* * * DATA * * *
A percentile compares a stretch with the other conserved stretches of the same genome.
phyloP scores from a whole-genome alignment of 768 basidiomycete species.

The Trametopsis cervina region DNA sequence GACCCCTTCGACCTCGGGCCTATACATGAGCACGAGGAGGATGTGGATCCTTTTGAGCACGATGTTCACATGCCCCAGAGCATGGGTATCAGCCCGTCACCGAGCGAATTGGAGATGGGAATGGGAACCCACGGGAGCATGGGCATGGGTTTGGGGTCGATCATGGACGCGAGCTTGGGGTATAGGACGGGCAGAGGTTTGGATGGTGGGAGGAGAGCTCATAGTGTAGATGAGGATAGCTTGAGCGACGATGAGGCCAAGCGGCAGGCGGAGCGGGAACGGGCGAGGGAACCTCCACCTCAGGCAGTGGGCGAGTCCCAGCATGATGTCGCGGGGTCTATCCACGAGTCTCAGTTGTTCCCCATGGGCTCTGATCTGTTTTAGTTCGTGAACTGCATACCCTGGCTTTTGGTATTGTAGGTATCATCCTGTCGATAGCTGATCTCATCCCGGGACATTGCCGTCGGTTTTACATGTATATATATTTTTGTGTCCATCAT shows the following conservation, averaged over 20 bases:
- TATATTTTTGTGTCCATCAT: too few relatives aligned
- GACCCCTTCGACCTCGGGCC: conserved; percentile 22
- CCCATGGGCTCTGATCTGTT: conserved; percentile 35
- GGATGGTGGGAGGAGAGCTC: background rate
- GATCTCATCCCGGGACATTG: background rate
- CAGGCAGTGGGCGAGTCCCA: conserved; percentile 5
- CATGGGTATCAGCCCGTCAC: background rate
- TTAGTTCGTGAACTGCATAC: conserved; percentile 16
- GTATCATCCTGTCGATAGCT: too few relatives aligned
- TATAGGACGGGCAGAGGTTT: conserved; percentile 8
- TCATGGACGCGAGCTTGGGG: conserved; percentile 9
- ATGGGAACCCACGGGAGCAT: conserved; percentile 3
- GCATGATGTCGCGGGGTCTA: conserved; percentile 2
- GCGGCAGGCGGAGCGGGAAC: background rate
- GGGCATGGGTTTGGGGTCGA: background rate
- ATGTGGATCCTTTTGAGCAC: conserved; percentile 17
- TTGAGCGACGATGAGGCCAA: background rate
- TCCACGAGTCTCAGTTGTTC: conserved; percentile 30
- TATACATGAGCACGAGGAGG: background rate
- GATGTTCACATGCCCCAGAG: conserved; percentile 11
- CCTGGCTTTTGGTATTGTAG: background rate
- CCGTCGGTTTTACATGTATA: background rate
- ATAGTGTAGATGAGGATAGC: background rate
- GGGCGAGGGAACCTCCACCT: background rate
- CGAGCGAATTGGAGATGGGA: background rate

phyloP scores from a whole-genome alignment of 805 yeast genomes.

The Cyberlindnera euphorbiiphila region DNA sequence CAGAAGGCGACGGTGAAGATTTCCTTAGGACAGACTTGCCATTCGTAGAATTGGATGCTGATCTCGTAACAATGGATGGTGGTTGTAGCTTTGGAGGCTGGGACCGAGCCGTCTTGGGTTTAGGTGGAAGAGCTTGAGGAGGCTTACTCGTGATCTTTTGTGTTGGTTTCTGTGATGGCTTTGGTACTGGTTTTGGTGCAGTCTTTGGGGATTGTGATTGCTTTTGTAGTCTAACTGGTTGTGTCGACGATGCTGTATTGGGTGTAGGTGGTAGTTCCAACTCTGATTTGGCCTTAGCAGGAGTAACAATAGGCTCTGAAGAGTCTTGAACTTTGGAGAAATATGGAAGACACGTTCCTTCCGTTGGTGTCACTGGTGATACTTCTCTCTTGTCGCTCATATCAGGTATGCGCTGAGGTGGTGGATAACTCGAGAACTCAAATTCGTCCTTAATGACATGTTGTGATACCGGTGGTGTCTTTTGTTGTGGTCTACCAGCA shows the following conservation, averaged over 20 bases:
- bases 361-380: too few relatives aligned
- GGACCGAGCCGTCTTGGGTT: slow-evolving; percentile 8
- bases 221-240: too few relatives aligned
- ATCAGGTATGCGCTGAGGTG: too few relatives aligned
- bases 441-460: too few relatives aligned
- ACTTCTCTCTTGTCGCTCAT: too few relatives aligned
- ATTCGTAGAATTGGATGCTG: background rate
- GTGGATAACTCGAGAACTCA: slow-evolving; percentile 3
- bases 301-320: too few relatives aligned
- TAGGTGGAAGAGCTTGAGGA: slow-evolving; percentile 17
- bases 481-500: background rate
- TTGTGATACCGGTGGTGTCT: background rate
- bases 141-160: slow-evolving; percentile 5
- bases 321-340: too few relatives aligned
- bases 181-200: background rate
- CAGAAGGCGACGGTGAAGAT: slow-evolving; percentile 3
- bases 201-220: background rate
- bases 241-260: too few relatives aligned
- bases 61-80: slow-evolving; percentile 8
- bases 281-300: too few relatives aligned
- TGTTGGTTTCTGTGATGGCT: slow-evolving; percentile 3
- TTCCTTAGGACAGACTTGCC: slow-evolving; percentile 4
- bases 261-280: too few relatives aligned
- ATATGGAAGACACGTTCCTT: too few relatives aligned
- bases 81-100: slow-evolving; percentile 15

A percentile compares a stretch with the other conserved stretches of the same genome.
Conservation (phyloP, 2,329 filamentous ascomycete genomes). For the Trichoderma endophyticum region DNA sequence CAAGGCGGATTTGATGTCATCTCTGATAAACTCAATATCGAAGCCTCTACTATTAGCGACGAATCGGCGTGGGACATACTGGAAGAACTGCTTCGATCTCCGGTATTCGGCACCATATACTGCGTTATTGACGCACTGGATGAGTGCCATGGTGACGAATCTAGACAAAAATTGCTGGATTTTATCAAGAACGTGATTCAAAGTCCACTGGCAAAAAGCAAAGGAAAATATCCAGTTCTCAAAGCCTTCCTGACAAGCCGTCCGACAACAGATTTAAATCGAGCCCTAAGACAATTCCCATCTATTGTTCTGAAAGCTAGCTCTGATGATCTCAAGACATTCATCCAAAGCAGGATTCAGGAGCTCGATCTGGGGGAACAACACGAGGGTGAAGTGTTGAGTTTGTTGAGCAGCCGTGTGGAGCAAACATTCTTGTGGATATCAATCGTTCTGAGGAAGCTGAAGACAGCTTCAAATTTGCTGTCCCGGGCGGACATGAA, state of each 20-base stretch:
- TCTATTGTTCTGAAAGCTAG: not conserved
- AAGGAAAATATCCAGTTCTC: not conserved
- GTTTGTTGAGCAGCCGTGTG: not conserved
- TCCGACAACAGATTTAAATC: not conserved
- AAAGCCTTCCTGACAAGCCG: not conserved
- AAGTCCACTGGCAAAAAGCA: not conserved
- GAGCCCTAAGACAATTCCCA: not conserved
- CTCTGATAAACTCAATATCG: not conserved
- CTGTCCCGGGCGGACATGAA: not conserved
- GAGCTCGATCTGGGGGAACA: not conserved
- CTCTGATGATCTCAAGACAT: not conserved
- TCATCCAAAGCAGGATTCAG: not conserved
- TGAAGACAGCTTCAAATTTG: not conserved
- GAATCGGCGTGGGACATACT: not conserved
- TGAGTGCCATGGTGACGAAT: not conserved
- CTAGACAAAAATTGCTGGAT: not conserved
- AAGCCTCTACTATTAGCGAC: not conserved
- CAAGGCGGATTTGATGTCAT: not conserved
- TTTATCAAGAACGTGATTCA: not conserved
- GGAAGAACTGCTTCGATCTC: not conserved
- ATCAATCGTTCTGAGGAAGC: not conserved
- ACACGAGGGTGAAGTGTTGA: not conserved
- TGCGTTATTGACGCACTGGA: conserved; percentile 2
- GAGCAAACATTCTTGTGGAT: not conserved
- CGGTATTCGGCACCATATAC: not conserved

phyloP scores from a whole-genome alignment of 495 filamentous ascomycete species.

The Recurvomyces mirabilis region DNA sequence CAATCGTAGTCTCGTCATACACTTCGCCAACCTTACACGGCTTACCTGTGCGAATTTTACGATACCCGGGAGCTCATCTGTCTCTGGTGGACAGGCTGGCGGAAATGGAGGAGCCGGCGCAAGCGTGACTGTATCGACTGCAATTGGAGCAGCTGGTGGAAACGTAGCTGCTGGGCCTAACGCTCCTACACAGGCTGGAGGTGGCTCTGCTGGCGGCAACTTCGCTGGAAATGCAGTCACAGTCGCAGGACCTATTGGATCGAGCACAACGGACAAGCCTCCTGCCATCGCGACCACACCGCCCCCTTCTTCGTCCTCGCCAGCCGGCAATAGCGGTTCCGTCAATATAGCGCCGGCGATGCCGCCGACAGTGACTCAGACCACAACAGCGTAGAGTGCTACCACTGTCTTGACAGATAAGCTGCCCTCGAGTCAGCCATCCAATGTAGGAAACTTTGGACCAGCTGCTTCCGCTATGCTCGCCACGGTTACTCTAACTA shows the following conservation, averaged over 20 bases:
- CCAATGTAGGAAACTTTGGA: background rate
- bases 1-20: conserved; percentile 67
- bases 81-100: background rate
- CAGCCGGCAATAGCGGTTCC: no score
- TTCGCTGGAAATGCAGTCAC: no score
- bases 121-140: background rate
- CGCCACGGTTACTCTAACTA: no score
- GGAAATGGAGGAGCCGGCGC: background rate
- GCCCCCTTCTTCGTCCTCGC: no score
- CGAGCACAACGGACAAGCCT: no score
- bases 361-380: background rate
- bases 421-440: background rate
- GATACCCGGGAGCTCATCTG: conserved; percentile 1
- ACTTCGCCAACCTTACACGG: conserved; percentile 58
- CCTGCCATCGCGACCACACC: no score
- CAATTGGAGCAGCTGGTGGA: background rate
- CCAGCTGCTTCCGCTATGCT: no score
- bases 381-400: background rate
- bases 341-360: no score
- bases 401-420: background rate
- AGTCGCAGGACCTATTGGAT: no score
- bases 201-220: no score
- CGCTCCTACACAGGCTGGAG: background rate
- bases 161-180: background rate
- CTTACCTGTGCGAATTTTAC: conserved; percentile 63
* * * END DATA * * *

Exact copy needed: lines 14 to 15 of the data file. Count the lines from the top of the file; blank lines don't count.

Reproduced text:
- TCATGGACGCGAGCTTGGGG: conserved; percentile 9
- ATGGGAACCCACGGGAGCAT: conserved; percentile 3